3. On July 11, 1994, petitioner filed a pro se motion for a new trial pursuant to Federal Rule of Criminal Procedure 33. J.A. 7-104.1 He argued, among other things, that an immunity agreement that a government witness had entered into with another United States Attorney's Office several years before his trial constituted newly discovered evidence that the government failed to disclose in violation of Brady v. Maryland, 373 U.S. 83 (1963), and Giglio v. United States, 405 U.S. 150 (1972). J.A. 13-26. In its response to the motion, the government stated that petitioner's allegation of a "Brady/Giglio violation is more properly cognizable under a motion pursuant to 28 U.S.C. § 2255," but that it had "no objection to [petitioner's] motion for new trial being considered as demanding relief under both Rule 33 and 28 U.S.C. § 2255." J.A. 110. The government went on to argue that disclosure of the immunity agreement, which the prosecutor in petitioner's case had not known about at the time of petitioner's trial, would not have affected the trial's outcome, J.A. 109-113, and that petitioner was therefore not entitled to relief "[w]hether his motion is considered under Rule 33, Fed. R. Crim. P. or treated as though filed pursuant to 28 U.S.C. § 2255," J.A. 114. In his reply to the government's response, petitioner argued that his motion was properly filed under Rule 33, because, in his view, a motion under Section 2255 must be based on a defect on the face of the record. In contrast, he stated, when "a motion is based upon some extrinsic defect which does not appear on the face of the record or pleadings, the proper means of attack is a motion for a new trial." J.A. 116.2

On October 28, 1994, the district court denied the motion. J.A. 137-146. The court noted that the government had no objection to the motion's "being treated as demanding relief under both Rule 33 and 28 U.S.C.§ 2255," and stated that it would therefore "consider [petitioner's] motion as requesting both kinds of relief." J.A. 139-140. Addressing petitioner's claim that the government had improperly failed to disclose the immunity agreement, the court concluded that, because the agreement would have had minimal impeachment value, there was no reasonable probability that disclosure of the agreement would have changed the outcome of the trial. J.A. 141-142.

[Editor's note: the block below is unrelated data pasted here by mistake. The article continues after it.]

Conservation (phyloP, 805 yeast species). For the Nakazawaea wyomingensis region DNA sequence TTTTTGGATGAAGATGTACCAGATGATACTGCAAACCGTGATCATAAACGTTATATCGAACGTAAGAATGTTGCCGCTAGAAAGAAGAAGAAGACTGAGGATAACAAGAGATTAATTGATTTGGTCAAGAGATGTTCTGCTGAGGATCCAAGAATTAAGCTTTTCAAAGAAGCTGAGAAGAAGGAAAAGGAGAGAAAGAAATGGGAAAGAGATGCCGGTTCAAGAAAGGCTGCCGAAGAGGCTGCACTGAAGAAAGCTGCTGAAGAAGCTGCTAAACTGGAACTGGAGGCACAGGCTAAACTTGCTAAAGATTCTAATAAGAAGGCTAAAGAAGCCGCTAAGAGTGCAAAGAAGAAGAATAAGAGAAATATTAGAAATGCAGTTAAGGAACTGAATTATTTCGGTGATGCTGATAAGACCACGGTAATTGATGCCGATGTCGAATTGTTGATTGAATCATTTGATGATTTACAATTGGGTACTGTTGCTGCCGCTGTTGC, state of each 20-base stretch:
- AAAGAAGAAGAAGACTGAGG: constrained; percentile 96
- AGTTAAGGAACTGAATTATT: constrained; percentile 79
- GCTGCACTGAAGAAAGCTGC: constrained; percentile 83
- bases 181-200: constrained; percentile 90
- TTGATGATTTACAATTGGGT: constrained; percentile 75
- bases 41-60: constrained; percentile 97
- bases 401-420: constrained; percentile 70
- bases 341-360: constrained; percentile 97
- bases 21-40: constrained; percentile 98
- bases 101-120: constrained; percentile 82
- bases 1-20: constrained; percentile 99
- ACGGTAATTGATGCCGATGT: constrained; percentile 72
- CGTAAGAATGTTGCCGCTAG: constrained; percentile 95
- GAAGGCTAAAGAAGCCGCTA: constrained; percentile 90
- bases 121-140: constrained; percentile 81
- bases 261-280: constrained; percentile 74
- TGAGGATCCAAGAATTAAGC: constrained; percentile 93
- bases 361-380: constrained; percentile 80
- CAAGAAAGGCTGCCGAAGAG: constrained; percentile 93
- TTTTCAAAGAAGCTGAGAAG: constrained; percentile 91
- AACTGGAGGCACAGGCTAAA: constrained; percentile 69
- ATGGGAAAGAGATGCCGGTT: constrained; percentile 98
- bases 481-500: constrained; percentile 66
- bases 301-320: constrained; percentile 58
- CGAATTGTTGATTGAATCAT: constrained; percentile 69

In his appeal, petitioner challenged the district court's denial of his motion and its refusal to hold an evidentiary hearing, but he did not challenge the district court's decision to treat the motion as one brought under both Rule 33 and Section 2255. See 94-9270 Pet. C.A. Br. 10-41; 94-9270 Pet. C.A. Reply Br. 5-21. On March 19, 1996, the court of appeals affirmed in an unpublished per curiam order. J.A. 147. After observing that petitioner's appeal was "from the denial of relief in regard to a combined motion to vacate, set aside or correct sentence, 28 U.S.C. § 2255, and motion for new trial, Fed. R. Crim. P. 33," the court stated that it was affirming "for the reasons set forth * * * [by] the district court." J.A. 147.

4. On April 22, 1997, petitioner filed a motion under 28 U.S.C. 2255. J.A. 148-161. The motion repeated the claims made in the earlier motion and added several others, including a claim that his trial counsel had rendered ineffective assistance by failing to file a motion to suppress statements on the grounds that they were taken in violation of his Sixth Amendment right to counsel and were involuntary. J.A. 154. In its response, the government argued, among other things, that petitioner's Section 2255 motion was a successive motion that should be dismissed under the abuse of the writ doctrine and AEDPA's gatekeeping provisions. Gov't Resp. in Opp. to Pet. Successive Mot. Under 28 U.S.C. § 2255 to Vacate, Set Aside, or Correct Sentence 10-12. The district court denied the Section 2255 motion without addressing whether it was successive. J.A. 162-164.

After granting petitioner a certificate of appealability on the claim that challenged counsel's failure to file a suppression motion, J.A. 165-166, the court of appeals vacated the district court's order denying the Section 2255 motion and remanded for further proceedings, J.A. 167-172. The court of appeals found that the district court had apparently "examined the facts only in reference to the Fifth Amendment law," instead of applying a "Sixth Amendment analysis"; it noted that an evidentiary hearing "would have facilitated the determination of voluntariness," and that the appointment of counsel "would assist the court"; and it raised the "question of whether this petition is successive." J.A. 172. The court therefore directed the district court on remand to "employ Sixth Amendment analysis, develop more fully the facts surrounding [petitioner's] claim and examine the record to determine if this petition is successive." Ibid.